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Maids, Gangsters, and the Fiery Latina: Hollywood's Latino Diversity Problem

Posted on 04/28/2016 @ 12:45 AM

Photo Credit: Devious Maids Wikia

By: Mark Salay, LULAC National Communications Intern

Hollywood’s diversity problem has been subject to plenty of criticism since the #OscarsSoWhite controversy, but for the entertainment industry to make major headway it needs to take further steps than simply recognize the problem.

A letter sent out on April 18 by the Academy of Motion Picture Arts and Science’ Board of Governors outlined new voter eligibility requirements to its members, and although the change does seek to bring new perspectives to a selection committee that is mostly made up of older white men, the issue is not about who gets an award and who doesn’t, but on changing an industry that still doesn’t reflect the country’s demographics.

The truth is that the dominant share of gatekeepers in Hollywood–executives, agents, and money backers–also look a lot like the voters of the Academy of Motion Picture Arts and Sciences. With producers, financiers, writers, and directors having power over the type of content created, the absence of minorities in these positions only perpetuates exclusion on the screen.

According to a study by the Ralph J. Bunche Center for African American Studies at UCLA, minorities in television are underrepresented starting at the earliest stages of project development. Out of the 1,046 TV pilots in development for the 2015-2016 season, only 22 percent had at least one person of color on the development team. Of these pilots, only a select few get picked up. Hypothetically speaking, even if every single pilot featuring at least one person of color gets a greenlight, minorities would still be underrepresented at the development stage by a two to one margin.

When people of color are given the chance to write, the story comes out much differently. At Monday’s Pulitzer Prize announcements, Puerto Rican Lin-Manuel Miranda walked away with the prize for best drama for his Broadway hit, Hamilton, a telling of Alexander Hamilton’s life starring actors of color.

The musical has proven popular with audiences–its website lists the chances of you getting a ticket as “extremely limited”–showing execs that diverse casts win awards and sell out theaters. In fact, increasing diversity in TV and film also shows to draw more people in. Films with balanced casting see the highest return on investment and for television, minority household viewership peaks when minorities makeup more than half the cast, according to the Bunche study.

Although we are starting to see television embrace diversity with casting minorities in lead roles and developing complex themes that break stereotypical depictions with shows such as Jane the Virgin, Black-ish, and Fresh Off the Boat, these offerings have been the exception, not the norm.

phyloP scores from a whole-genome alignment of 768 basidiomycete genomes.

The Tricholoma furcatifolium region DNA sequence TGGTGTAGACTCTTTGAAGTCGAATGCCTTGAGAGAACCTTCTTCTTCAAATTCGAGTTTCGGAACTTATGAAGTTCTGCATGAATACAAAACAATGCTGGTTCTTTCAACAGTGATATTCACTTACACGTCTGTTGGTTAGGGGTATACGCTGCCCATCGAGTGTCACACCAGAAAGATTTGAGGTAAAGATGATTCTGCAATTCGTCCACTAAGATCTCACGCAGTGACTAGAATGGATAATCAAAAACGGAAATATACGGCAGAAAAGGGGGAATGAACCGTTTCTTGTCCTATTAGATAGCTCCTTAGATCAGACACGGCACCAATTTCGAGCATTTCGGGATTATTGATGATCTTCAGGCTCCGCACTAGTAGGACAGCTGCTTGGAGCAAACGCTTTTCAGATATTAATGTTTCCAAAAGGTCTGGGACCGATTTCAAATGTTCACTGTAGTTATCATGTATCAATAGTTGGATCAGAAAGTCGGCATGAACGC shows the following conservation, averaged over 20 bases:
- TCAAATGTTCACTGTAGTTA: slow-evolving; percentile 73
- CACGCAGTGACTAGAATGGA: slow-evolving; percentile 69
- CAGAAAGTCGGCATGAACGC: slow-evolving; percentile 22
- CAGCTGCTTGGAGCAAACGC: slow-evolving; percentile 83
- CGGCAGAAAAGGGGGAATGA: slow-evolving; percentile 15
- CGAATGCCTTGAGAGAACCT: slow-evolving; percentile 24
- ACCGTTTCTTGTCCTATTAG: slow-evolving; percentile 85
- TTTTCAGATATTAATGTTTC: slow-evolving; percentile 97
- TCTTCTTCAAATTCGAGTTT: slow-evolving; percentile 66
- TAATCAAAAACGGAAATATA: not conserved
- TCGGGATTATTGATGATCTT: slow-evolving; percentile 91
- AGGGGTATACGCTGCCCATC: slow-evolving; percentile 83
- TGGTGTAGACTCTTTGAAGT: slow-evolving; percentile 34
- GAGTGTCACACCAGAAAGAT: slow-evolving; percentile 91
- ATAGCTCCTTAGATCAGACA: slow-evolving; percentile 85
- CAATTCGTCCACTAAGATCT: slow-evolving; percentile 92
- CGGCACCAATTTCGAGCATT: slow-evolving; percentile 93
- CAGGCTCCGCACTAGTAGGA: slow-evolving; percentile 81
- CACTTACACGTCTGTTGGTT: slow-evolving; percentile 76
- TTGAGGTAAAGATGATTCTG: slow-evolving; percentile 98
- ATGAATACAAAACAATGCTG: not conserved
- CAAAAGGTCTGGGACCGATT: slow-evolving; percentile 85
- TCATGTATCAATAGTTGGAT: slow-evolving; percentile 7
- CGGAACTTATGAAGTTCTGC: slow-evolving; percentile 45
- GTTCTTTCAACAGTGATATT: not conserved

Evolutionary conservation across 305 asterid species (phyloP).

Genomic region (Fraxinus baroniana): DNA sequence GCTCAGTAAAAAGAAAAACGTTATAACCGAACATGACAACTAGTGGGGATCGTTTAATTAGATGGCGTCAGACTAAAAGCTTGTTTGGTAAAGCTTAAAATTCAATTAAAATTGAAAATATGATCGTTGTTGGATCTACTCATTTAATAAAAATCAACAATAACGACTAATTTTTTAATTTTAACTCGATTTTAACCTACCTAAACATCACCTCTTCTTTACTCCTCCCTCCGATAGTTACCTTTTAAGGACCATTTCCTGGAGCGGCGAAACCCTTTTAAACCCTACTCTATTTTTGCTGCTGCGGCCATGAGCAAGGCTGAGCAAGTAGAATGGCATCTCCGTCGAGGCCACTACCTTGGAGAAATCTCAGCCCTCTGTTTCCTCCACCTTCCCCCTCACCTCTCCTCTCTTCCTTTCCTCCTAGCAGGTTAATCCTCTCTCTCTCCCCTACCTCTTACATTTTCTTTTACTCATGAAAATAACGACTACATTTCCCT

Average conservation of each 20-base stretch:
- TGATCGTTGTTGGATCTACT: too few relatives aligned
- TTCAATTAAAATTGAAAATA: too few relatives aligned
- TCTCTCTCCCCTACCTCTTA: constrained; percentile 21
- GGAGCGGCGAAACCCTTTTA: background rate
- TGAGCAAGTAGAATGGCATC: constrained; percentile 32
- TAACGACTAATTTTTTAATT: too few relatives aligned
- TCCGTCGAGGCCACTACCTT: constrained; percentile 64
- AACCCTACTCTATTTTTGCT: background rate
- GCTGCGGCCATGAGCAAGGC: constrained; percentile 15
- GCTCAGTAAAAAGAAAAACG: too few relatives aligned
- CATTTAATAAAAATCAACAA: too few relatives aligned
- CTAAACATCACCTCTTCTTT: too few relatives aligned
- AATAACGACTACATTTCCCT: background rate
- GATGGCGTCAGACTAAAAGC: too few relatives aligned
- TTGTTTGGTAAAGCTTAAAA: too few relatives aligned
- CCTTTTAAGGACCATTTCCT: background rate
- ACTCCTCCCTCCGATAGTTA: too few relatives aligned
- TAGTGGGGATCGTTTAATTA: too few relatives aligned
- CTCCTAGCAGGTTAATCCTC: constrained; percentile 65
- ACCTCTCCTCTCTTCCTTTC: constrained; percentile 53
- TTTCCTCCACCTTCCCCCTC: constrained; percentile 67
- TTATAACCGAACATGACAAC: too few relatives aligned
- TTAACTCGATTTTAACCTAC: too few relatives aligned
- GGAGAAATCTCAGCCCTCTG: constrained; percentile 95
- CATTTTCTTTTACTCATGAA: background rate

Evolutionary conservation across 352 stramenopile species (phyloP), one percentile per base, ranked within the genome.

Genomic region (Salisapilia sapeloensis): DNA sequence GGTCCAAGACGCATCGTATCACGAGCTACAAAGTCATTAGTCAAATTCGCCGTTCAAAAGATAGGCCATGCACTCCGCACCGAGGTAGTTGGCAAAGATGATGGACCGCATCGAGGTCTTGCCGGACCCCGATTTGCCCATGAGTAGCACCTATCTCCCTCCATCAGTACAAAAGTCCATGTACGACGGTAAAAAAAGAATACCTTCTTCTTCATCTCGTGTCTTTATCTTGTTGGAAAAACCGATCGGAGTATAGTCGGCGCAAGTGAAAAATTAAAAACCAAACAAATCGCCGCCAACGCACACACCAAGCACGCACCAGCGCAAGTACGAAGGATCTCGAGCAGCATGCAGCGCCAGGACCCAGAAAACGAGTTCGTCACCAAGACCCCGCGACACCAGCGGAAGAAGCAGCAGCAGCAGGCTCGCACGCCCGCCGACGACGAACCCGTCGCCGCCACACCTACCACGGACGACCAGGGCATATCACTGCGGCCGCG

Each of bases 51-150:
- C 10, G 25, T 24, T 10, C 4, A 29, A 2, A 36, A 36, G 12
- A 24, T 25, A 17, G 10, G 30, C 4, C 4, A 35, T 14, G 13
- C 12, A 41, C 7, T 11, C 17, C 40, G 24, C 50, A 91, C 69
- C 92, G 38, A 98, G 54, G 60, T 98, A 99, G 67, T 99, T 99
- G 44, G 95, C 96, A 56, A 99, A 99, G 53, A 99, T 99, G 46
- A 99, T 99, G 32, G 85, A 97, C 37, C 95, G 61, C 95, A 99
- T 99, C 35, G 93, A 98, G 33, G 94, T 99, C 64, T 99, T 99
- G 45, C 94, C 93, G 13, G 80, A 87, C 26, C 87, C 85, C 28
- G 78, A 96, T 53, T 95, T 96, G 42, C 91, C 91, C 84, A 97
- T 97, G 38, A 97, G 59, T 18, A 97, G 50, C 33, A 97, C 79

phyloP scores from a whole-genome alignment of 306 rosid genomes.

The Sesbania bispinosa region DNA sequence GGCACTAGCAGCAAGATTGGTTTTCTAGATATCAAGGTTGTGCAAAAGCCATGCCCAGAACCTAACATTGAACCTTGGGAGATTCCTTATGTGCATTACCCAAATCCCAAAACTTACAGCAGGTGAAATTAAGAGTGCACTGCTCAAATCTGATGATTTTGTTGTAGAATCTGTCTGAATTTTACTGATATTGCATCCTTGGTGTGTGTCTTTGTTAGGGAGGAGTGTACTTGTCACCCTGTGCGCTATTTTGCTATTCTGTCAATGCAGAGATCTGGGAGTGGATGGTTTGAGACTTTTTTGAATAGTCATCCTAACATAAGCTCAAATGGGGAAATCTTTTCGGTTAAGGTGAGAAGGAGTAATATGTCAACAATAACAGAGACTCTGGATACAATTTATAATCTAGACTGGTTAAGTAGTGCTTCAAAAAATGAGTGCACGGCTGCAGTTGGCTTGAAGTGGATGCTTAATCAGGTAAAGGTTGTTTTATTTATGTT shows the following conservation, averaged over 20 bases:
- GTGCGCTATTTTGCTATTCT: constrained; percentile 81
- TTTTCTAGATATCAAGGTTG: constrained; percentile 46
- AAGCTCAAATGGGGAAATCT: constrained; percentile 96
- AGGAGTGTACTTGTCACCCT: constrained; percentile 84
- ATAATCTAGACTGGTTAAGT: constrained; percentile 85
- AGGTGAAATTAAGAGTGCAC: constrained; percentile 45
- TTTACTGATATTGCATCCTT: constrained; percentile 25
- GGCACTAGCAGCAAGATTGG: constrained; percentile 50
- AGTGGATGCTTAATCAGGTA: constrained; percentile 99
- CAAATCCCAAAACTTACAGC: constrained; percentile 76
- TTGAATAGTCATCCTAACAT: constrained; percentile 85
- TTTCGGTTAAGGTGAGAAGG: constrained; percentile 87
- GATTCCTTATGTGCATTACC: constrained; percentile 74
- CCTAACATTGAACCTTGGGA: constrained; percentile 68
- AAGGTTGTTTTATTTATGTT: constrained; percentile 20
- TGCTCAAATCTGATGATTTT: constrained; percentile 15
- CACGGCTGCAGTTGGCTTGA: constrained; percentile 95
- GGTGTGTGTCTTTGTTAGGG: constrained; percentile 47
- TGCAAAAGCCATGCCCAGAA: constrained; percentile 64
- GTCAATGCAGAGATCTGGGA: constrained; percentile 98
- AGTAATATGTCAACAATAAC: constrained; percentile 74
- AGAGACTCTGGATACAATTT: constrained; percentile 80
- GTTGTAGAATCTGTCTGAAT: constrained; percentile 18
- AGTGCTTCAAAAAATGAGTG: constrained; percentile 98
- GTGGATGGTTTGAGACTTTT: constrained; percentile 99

Another study by the Media, Diversity & Social Change (MDSC) Initiative at USC’s Annenberg School for Communication and Journalism found that across all media platforms, only 28.3 percent of speaking roles go to minorities, and of that, only 5.8 percent go to Latinos. Furthermore, the study also found that when speaking parts were given to Latinas, they were in more sexualized roles than all other races and ethnicities.

With Latinos making up 17 percent of the population, such disparity in speaking roles grossly underrepresents Latinos and dilutes complex identities into nothing more than fiery Latinas with hot accents and gangbangers. I ask, why must Latinos still go on auditions and get told by white casting directors they need to act and speak “more Mexican” to get the part?

This speaks to the larger racial issues this industry has historically ignored and is especially problematic considering that many non-minorities may base their own opinions and perceptions of minority groups off of media portrayals. Typecasting Latinos and other underrepresented groups has the consequence of keeping people from seeing the important role minorities play in shaping the American experience.

Latinos buy 25 percent of movie tickets each week, the most out of any demographic, yet, they still see themselves portrayed one-dimensionally through the eyes of others whenever they purchase a ticket or watch television. Hollywood runs much like an exclusive fraternity, however, that doesn’t justify those select few from controlling and telling the narrative of what the Latino experience is. Audiences deserve better, Latinos deserve better.

Mark Salay is the Communications Intern at the LULAC National Office in Washington, D.C. He is a senior at the University of California, Santa Barbara, majoring in communication with minors in history and professional writing, and will be graduating in the Spring of 2016.

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